Now from my perspective, and this is not taking into account the relative benefits of being centre line or outside, the only time you would be utilising this action would be from a close grappling position. You might get some upward drive from the knees but an explosive strike is not really an option. Which takes us back to the first video, slow and strong. I would rather have the heel of the hand under the nose than under the chin. Pressure on the chin generates strong resistance. Pressure on the philtrum causes a reflex movement away from the pressure, far more effective for a woman or smaller person to use.

As to the covers. I reckon you will use what happens instinctively. I'm not convinced the O'Neill cover is instinctive and the elbow spike and cow catcher are definitely not instinctive. The crazy monkey cover is closer to reflex action and is similar to what I teach in Krav. The elbow spike and cow catcher are almost a premeditated response and I doubt many people could use them against an unscripted attack. It reminds me of some of the karate 'blocks' where the student is taught ... "For this attack you do this and for that attack you do that." In reality it doesn't happen and you get hit. Action is faster than reaction.
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#6
(09-17-2015, 11:23 PM)K-man Wrote: As to the covers. I reckon you will use what happens instinctively. I'm not convinced the O'Neill cover is instinctive and the elbow spike and cow catcher are definitely not instinctive.

No, they aren't instinctive in the way that say S.P.E.A.R. is instinctive, but they are gross motor skilled movements that can be used as initial protection from assault as well as initiating follow-up responses.  The O'Neill cover is pretty straight forward in that it simply protects the 'command center' i.e. the head whilst getting the arms up at a level that facilitates direct counter/offensive movements.  The forward motion isn't indicated in the photo, it is a way to plow into the attacker forcing them backwards which again facilitates additional openings for your defense/offense.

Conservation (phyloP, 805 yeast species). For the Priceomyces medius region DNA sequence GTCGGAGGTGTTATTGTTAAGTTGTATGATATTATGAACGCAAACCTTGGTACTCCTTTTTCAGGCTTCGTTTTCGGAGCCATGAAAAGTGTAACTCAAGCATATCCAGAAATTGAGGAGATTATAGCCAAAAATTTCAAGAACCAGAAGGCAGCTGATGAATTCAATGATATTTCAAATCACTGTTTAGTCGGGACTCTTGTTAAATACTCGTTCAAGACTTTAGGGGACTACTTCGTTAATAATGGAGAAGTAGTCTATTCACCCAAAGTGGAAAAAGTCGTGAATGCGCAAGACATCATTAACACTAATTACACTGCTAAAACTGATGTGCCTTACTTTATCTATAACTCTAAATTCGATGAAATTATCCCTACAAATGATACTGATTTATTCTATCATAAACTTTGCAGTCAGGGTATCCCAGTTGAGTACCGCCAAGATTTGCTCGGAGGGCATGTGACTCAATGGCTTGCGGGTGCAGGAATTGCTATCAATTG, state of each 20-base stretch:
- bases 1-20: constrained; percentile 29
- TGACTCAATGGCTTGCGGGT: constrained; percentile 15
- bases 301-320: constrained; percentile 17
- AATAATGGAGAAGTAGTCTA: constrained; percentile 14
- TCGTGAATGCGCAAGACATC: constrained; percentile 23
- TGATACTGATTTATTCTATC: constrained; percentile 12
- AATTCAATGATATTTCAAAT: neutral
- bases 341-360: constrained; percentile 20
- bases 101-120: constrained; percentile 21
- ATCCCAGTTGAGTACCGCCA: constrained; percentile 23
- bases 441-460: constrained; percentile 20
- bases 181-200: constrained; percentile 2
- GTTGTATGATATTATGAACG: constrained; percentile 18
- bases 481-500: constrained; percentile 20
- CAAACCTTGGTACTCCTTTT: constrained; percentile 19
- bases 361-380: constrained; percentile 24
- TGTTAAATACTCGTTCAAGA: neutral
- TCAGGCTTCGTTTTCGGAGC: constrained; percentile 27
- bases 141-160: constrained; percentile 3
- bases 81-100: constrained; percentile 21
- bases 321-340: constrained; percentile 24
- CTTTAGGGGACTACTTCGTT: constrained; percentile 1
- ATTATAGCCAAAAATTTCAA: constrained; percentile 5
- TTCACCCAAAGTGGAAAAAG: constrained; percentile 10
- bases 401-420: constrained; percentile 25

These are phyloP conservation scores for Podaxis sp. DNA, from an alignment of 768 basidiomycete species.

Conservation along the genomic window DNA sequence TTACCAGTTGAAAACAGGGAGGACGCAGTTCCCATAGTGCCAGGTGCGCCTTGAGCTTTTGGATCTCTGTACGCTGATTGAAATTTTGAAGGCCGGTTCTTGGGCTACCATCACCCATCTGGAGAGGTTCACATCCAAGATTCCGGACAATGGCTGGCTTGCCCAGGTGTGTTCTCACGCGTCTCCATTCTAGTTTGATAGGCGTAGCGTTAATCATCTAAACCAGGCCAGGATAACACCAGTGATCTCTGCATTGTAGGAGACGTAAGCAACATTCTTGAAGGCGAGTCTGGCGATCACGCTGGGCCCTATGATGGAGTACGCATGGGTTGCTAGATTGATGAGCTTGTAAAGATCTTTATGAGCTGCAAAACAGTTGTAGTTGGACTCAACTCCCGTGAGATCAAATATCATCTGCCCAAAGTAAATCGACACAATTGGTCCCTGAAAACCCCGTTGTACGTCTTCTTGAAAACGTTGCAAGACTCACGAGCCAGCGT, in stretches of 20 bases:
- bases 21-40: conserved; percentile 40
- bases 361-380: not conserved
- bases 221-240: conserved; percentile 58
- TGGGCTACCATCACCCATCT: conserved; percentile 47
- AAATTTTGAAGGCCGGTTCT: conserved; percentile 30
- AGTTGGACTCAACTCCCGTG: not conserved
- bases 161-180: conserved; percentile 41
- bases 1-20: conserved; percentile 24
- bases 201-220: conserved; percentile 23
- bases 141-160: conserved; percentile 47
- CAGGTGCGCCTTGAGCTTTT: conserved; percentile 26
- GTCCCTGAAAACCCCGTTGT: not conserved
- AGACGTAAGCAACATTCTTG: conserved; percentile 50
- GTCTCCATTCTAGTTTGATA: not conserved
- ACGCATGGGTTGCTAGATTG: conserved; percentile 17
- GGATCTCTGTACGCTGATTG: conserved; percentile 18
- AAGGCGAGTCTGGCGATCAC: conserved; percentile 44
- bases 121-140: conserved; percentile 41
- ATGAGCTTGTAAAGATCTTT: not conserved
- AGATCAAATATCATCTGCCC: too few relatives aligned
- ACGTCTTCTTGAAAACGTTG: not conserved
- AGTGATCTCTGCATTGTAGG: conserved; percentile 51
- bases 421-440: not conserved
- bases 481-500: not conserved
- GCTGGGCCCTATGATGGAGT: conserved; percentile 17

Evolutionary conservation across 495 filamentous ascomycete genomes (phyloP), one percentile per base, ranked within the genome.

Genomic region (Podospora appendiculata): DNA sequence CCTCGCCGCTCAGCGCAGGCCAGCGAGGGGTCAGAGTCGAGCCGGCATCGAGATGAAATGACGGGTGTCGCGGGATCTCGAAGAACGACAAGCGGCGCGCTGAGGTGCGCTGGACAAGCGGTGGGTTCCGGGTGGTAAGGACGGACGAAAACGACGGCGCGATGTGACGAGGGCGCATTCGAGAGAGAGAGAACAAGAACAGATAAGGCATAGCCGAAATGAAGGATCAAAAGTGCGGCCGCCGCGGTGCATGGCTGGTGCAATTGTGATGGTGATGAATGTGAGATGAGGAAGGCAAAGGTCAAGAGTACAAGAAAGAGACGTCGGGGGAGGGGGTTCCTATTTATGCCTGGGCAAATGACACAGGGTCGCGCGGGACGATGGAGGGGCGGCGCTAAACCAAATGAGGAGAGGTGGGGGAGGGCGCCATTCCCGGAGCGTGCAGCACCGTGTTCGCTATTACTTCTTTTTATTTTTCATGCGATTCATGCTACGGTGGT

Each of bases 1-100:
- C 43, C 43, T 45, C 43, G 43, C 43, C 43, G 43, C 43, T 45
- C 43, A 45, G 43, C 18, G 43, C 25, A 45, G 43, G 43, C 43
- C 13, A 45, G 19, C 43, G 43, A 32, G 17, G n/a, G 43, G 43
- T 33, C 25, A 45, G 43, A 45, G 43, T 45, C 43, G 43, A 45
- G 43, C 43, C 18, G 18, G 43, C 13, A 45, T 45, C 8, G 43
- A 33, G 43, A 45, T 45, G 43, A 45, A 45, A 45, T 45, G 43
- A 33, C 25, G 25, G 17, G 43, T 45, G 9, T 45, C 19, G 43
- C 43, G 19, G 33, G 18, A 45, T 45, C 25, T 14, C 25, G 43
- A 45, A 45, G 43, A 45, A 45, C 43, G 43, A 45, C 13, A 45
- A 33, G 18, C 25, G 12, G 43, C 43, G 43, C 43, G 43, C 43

The elbow strike I would lean towards being instinctive in that it makes a great cover against attacks such as the proverbial sucker punch whilst again getting the arm up and into a position to react.  This is if it is used as a flinch-cover.  Used pre-emptively as a gross motor skilled strike in a forward motion it has the benefit of offering a measure of protection to the head whilst preferably forcing the attacker backward and allowing you follow up movements.  This can be used off of the S.P.E.A.R. and facilitates a myriad of follow up movements such as palm heel strike, chin jab, edge-of-hand strike, forearm strike, grab etc. 

The cow-catcher again is best utilized in a forward movement to force the attacker backwards.  One can then incorporate either the O'Neill cover or elbow spike as a follow up (as two possible examples) or other strikes or kicks. 

They are meant to get you into the attacker whilst providing protection on the way in so that you can then use other offensive means to dispose of the attacker.
Two thousand years ago wise men sought Christ, wise men still do.

Techniques are situational, principles are universal.

Fast as the wind, quiet as the forest, aggressive as fire, and immovable as a mountain.

He who gets there first with the most...wins!

Minimal force may not be minimum force!

We don't rise to the occasion...we sink to the level of our training.


Reply
#7






Two thousand years ago wise men sought Christ, wise men still do.

Techniques are situational, principles are universal.

Fast as the wind, quiet as the forest, aggressive as fire, and immovable as a mountain.

He who gets there first with the most...wins!

Minimal force may not be minimum force!

We don't rise to the occasion...we sink to the level of our training.


Reply